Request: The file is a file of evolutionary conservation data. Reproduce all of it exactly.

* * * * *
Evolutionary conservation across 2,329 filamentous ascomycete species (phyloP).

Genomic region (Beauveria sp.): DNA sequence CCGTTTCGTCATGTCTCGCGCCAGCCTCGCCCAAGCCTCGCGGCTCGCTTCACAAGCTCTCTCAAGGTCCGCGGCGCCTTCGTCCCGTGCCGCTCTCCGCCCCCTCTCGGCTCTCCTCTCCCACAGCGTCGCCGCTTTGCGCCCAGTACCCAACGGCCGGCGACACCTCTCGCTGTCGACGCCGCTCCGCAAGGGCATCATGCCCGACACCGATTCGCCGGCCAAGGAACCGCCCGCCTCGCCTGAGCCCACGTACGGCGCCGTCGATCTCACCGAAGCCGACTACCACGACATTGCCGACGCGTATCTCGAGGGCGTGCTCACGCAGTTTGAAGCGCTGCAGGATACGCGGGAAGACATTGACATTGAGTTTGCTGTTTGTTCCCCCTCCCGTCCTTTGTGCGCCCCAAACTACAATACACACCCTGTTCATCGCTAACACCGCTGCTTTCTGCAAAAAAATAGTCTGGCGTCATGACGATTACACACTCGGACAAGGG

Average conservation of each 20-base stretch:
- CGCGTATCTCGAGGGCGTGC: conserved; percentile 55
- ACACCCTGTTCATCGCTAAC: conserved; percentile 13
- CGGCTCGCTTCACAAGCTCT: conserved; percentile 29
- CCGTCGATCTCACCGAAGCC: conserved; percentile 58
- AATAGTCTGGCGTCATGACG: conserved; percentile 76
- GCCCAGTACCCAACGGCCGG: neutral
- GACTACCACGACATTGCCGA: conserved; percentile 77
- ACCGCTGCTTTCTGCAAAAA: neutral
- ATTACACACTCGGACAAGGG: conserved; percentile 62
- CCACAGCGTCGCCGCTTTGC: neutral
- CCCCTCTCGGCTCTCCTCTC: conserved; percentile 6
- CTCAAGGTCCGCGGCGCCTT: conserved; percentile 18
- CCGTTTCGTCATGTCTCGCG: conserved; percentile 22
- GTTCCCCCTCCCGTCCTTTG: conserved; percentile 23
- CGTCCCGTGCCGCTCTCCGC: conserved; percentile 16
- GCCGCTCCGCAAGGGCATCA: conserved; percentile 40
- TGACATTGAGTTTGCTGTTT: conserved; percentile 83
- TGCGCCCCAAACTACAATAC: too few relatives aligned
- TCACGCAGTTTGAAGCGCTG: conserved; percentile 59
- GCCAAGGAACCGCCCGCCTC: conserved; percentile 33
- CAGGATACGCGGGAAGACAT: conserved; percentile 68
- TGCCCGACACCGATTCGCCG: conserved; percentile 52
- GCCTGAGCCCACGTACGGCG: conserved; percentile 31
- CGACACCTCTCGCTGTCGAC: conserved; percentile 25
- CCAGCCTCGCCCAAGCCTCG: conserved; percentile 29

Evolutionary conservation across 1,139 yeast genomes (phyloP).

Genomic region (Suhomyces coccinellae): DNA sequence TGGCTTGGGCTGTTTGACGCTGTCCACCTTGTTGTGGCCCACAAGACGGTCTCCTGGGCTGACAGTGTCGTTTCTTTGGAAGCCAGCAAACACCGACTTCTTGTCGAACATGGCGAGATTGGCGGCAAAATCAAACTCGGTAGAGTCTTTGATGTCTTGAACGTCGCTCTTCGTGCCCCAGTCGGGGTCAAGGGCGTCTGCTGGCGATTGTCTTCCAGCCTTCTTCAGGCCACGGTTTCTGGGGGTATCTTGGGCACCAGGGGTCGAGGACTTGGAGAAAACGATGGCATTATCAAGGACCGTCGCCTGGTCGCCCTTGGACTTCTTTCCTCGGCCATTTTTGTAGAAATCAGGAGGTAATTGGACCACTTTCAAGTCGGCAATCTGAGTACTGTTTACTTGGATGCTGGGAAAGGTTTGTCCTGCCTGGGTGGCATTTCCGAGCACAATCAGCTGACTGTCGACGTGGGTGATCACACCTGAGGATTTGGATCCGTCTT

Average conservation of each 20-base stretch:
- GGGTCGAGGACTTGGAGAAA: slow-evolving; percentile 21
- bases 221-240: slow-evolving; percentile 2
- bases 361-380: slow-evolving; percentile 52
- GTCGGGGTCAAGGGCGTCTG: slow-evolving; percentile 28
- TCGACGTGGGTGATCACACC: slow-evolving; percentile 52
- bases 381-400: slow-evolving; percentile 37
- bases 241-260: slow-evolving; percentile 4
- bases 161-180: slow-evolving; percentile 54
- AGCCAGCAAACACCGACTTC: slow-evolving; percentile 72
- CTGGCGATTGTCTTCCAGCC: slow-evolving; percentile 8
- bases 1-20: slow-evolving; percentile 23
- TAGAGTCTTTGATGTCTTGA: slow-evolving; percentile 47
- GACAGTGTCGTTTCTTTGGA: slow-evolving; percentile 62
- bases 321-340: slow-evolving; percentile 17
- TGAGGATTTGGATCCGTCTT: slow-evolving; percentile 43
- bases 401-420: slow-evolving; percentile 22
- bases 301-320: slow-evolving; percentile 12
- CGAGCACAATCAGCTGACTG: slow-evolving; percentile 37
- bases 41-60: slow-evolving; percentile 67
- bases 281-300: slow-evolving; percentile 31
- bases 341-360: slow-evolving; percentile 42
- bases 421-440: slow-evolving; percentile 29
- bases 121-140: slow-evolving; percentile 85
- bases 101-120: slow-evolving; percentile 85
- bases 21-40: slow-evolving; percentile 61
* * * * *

Evolutionary conservation across 2,329 filamentous ascomycete species (phyloP).

Genomic region (Beauveria sp.): DNA sequence CCGTTTCGTCATGTCTCGCGCCAGCCTCGCCCAAGCCTCGCGGCTCGCTTCACAAGCTCTCTCAAGGTCCGCGGCGCCTTCGTCCCGTGCCGCTCTCCGCCCCCTCTCGGCTCTCCTCTCCCACAGCGTCGCCGCTTTGCGCCCAGTACCCAACGGCCGGCGACACCTCTCGCTGTCGACGCCGCTCCGCAAGGGCATCATGCCCGACACCGATTCGCCGGCCAAGGAACCGCCCGCCTCGCCTGAGCCCACGTACGGCGCCGTCGATCTCACCGAAGCCGACTACCACGACATTGCCGACGCGTATCTCGAGGGCGTGCTCACGCAGTTTGAAGCGCTGCAGGATACGCGGGAAGACATTGACATTGAGTTTGCTGTTTGTTCCCCCTCCCGTCCTTTGTGCGCCCCAAACTACAATACACACCCTGTTCATCGCTAACACCGCTGCTTTCTGCAAAAAAATAGTCTGGCGTCATGACGATTACACACTCGGACAAGGG

Average conservation of each 20-base stretch:
- CGCGTATCTCGAGGGCGTGC: conserved; percentile 55
- ACACCCTGTTCATCGCTAAC: conserved; percentile 13
- CGGCTCGCTTCACAAGCTCT: conserved; percentile 29
- CCGTCGATCTCACCGAAGCC: conserved; percentile 58
- AATAGTCTGGCGTCATGACG: conserved; percentile 76
- GCCCAGTACCCAACGGCCGG: neutral
- GACTACCACGACATTGCCGA: conserved; percentile 77
- ACCGCTGCTTTCTGCAAAAA: neutral
- ATTACACACTCGGACAAGGG: conserved; percentile 62
- CCACAGCGTCGCCGCTTTGC: neutral
- CCCCTCTCGGCTCTCCTCTC: conserved; percentile 6
- CTCAAGGTCCGCGGCGCCTT: conserved; percentile 18
- CCGTTTCGTCATGTCTCGCG: conserved; percentile 22
- GTTCCCCCTCCCGTCCTTTG: conserved; percentile 23
- CGTCCCGTGCCGCTCTCCGC: conserved; percentile 16
- GCCGCTCCGCAAGGGCATCA: conserved; percentile 40
- TGACATTGAGTTTGCTGTTT: conserved; percentile 83
- TGCGCCCCAAACTACAATAC: too few relatives aligned
- TCACGCAGTTTGAAGCGCTG: conserved; percentile 59
- GCCAAGGAACCGCCCGCCTC: conserved; percentile 33
- CAGGATACGCGGGAAGACAT: conserved; percentile 68
- TGCCCGACACCGATTCGCCG: conserved; percentile 52
- GCCTGAGCCCACGTACGGCG: conserved; percentile 31
- CGACACCTCTCGCTGTCGAC: conserved; percentile 25
- CCAGCCTCGCCCAAGCCTCG: conserved; percentile 29

Evolutionary conservation across 1,139 yeast genomes (phyloP).

Genomic region (Suhomyces coccinellae): DNA sequence TGGCTTGGGCTGTTTGACGCTGTCCACCTTGTTGTGGCCCACAAGACGGTCTCCTGGGCTGACAGTGTCGTTTCTTTGGAAGCCAGCAAACACCGACTTCTTGTCGAACATGGCGAGATTGGCGGCAAAATCAAACTCGGTAGAGTCTTTGATGTCTTGAACGTCGCTCTTCGTGCCCCAGTCGGGGTCAAGGGCGTCTGCTGGCGATTGTCTTCCAGCCTTCTTCAGGCCACGGTTTCTGGGGGTATCTTGGGCACCAGGGGTCGAGGACTTGGAGAAAACGATGGCATTATCAAGGACCGTCGCCTGGTCGCCCTTGGACTTCTTTCCTCGGCCATTTTTGTAGAAATCAGGAGGTAATTGGACCACTTTCAAGTCGGCAATCTGAGTACTGTTTACTTGGATGCTGGGAAAGGTTTGTCCTGCCTGGGTGGCATTTCCGAGCACAATCAGCTGACTGTCGACGTGGGTGATCACACCTGAGGATTTGGATCCGTCTT

Average conservation of each 20-base stretch:
- GGGTCGAGGACTTGGAGAAA: slow-evolving; percentile 21
- bases 221-240: slow-evolving; percentile 2
- bases 361-380: slow-evolving; percentile 52
- GTCGGGGTCAAGGGCGTCTG: slow-evolving; percentile 28
- TCGACGTGGGTGATCACACC: slow-evolving; percentile 52
- bases 381-400: slow-evolving; percentile 37
- bases 241-260: slow-evolving; percentile 4
- bases 161-180: slow-evolving; percentile 54
- AGCCAGCAAACACCGACTTC: slow-evolving; percentile 72
- CTGGCGATTGTCTTCCAGCC: slow-evolving; percentile 8
- bases 1-20: slow-evolving; percentile 23
- TAGAGTCTTTGATGTCTTGA: slow-evolving; percentile 47
- GACAGTGTCGTTTCTTTGGA: slow-evolving; percentile 62
- bases 321-340: slow-evolving; percentile 17
- TGAGGATTTGGATCCGTCTT: slow-evolving; percentile 43
- bases 401-420: slow-evolving; percentile 22
- bases 301-320: slow-evolving; percentile 12
- CGAGCACAATCAGCTGACTG: slow-evolving; percentile 37
- bases 41-60: slow-evolving; percentile 67
- bases 281-300: slow-evolving; percentile 31
- bases 341-360: slow-evolving; percentile 42
- bases 421-440: slow-evolving; percentile 29
- bases 121-140: slow-evolving; percentile 85
- bases 101-120: slow-evolving; percentile 85
- bases 21-40: slow-evolving; percentile 61